Opinion | Socio-economic factors that go against a hale and hearty India4 min read . Updated: 16 Oct 2019, 10:12 PM IST
The government’s health initiatives, sadly, remain uncoordinated, ineffective and seemingly oblivious of underlying risks
Oliver Goldsmith famously wrote in 1770, “Ill fares the land, to hastening ills a prey, Where wealth accumulates, and men decay..." Not necessarily, though, since some forms of affluence and socio-economic inequality often work to the benefit of the most disadvantaged in the context of non-communicable diseases, or NCDs.
The big four NCDs—cardiovascular diseases, cancer, chronic respiratory diseases and diabetes—account for 42% of all deaths in India. They contribute 22% of disability-adjusted life-years in India (or DALYs, the combination of years lived with serious illness and those lost due to premature death). So, the cost in terms of lives lost is horrendous. The economic burden of NCDs is already enormous and is set to grow rapidly. For example, macroeconomic cost projections for five major NCDs during 2012-30 are estimated at $4.58 trillion (at 2010 dollar rate). Yet, the present Indian government’s health initiatives remain uncoordinated and ineffective, and seemingly oblivious of the underlying risks.
Our recent analysis, based on the India Human Development Survey 2015, offers useful insights.
A measure of socio-economic hierarchy and deprivation is offered by the caste system, with Brahmins at the top and Adivasis (Scheduled Tribes, or STs) at the bottom. The latter are not just most deprived economically, but also socially excluded because of their location in remote areas.
Compared with the largest group of Other Backward Classes (OBCs) and the more affluent, Dalits (Scheduled Castes, or SCs) and STs were found less likely to suffer from an NCD in 2012. However, the mixed group of Others and More-affluent-than-OBCs were more prone to an NCD. This illustrates that the most disadvantaged were at considerably lower risk of NCDs than the more affluent. In general, SCs and STs live healthier and more active lives, consume healthier food, and thus face lower risks.
A measure of economic affluence is provided by asset quartile data. Relative to the least affluent (i.e. those in the first asset quartile), the most affluent were more prone to an NCD. Affluence is associated with sedentary lifestyles, and with smoking and consumption of alcohol, which heighten the risk of NCDs. Besides, the wealthiest also suffer from greater stress, which enhances these risks.
Social networks make a difference through access to information, healthcare facilities and financial support. Membership of more than one social network, (e.g., self-help groups, women’s associations, farmers’ associations) is associated with considerably lower risk of an NCD relative to those who are not networked.
That membership of networks is closely tied to social capital is indisputable. Three different forms of networking activity are distinguishable: bonding, bridging and linking social capital. Social capital has to do with norms of reciprocity. These norms manifest themselves among people who are alike (family and friends), or in bonding among heterogeneous individuals (say, of different castes), or bridging, and lastly in the establishment of links with official authorities and politicians who hold office.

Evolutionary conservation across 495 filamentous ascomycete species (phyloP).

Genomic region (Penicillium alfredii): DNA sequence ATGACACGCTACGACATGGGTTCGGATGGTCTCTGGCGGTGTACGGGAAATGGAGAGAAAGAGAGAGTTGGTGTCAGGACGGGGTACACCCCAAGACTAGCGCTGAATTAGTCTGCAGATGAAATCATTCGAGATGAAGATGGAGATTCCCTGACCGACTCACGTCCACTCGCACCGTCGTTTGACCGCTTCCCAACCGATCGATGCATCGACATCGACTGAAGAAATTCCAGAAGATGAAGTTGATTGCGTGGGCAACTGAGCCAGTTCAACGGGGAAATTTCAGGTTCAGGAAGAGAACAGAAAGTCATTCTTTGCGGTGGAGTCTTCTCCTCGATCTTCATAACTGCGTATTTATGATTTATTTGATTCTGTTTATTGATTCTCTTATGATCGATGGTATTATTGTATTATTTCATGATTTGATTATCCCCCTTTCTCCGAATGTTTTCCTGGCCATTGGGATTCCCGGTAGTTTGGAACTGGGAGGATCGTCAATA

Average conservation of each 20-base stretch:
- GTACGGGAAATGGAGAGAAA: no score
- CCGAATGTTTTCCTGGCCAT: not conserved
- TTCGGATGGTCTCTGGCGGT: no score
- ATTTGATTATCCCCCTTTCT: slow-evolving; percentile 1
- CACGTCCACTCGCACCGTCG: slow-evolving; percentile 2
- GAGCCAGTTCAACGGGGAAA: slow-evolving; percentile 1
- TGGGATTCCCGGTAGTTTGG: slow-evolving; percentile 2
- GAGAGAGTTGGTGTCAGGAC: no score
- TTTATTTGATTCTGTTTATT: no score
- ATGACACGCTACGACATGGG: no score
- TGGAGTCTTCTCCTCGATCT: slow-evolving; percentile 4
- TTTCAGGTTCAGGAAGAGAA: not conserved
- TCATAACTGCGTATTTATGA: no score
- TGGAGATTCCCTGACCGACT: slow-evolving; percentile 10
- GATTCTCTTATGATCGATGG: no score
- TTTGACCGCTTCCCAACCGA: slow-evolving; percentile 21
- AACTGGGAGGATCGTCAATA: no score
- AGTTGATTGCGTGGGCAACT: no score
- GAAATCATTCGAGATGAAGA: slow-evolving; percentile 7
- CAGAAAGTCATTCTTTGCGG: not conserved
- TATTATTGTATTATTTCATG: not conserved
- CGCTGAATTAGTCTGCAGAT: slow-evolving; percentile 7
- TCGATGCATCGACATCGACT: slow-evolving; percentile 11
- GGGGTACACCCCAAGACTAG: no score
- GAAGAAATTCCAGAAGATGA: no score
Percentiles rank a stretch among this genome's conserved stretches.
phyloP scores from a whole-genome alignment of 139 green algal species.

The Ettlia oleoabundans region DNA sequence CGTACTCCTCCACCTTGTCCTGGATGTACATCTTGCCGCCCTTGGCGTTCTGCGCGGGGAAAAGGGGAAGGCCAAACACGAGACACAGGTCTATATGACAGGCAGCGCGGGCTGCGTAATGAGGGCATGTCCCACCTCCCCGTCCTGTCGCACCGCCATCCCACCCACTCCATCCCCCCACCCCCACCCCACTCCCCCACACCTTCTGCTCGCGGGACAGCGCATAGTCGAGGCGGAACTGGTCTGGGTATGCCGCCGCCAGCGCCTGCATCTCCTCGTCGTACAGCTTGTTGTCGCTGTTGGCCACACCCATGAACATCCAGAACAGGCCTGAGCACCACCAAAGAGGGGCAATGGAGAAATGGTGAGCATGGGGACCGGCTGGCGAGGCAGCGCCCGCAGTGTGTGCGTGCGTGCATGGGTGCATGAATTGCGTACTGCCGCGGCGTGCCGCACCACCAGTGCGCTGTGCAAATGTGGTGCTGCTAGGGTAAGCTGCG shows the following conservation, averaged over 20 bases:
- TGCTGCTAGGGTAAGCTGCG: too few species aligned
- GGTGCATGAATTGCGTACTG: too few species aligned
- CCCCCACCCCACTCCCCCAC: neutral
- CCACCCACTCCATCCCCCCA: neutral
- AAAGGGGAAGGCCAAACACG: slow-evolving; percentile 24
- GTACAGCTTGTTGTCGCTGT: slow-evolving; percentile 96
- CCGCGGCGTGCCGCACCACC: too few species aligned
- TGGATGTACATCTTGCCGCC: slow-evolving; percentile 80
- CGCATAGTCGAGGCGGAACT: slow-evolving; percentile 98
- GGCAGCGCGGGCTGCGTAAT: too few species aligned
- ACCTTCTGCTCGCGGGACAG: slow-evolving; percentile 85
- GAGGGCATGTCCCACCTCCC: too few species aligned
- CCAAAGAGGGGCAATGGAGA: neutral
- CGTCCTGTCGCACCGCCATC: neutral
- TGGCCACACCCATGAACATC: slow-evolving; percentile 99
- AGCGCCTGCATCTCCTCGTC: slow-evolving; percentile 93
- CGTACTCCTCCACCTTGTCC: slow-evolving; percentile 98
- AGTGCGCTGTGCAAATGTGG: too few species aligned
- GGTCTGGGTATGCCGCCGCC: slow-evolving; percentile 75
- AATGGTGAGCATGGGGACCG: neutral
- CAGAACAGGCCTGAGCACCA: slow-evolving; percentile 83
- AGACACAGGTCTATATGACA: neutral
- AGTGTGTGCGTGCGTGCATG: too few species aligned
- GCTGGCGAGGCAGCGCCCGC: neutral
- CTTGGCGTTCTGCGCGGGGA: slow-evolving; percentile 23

Bridging and linking social capital tend to matter more in health outcomes. Even though the evidence available is limited and sketchy, this cannot be a reason for not promoting them in the interest of healthcare. However, doubts have been raised about the efficacy of social cohesion when there is extreme economic inequality in the wider environment. Indeed, extreme inequality is so insidious that not only does it weaken social cohesion, but also leads to adverse health outcomes. In a highly unequal environment, individuals lack the necessary empowerment to choose the life they aspire to live. Borrowing from Amartya Sen, they lack the capability to live a productive and healthy life.
Extreme income inequality, following Thomas Piketty, is measured as the ratio of the share in total income of the top 1% to that of the bottom 50% at the state level. The larger the ratio, the greater the risk of high NCD prevalence. Extreme inequality grew during the period 2005 to 2012, worsening in recent years. If wealth generation is inherently unequal, so, too, is income distribution.
The economic burden of NCDs is already huge and set to grow rapidly. Scaling up their prevention and control would cost very little compared to this burden, and provide substantial returns in terms of better health and higher productivity. Prevention of NCDs, thus, ought to be a major priority for India.
A National Health Policy was announced in 2017. It proposed raising public health expenditure progressively to 2.5% of gross domestic product by 2025 and advocated the allotment of a major chunk of resources to primary healthcare, followed by secondary and tertiary healthcare. Besides, the NITI Aayog has set targets for reduction of premature death and morbidity due to major NCDs. A concern, however, is that scant attention is given to where the resources will come from. Still, more important than a higher financial allocation is the reorganization of the healthcare system and its effective regulation. Central to that proposal would be a strengthened public care system, with a clearly defined role for private services, especially in specialized fields.
Vani S. Kulkarni & Raghav Gaiha are, respectively, a teacher of sociology, University of Pennsylvania, US, and (Honorary) professorial research fellow, Global Development Institute, University of Manchester, UK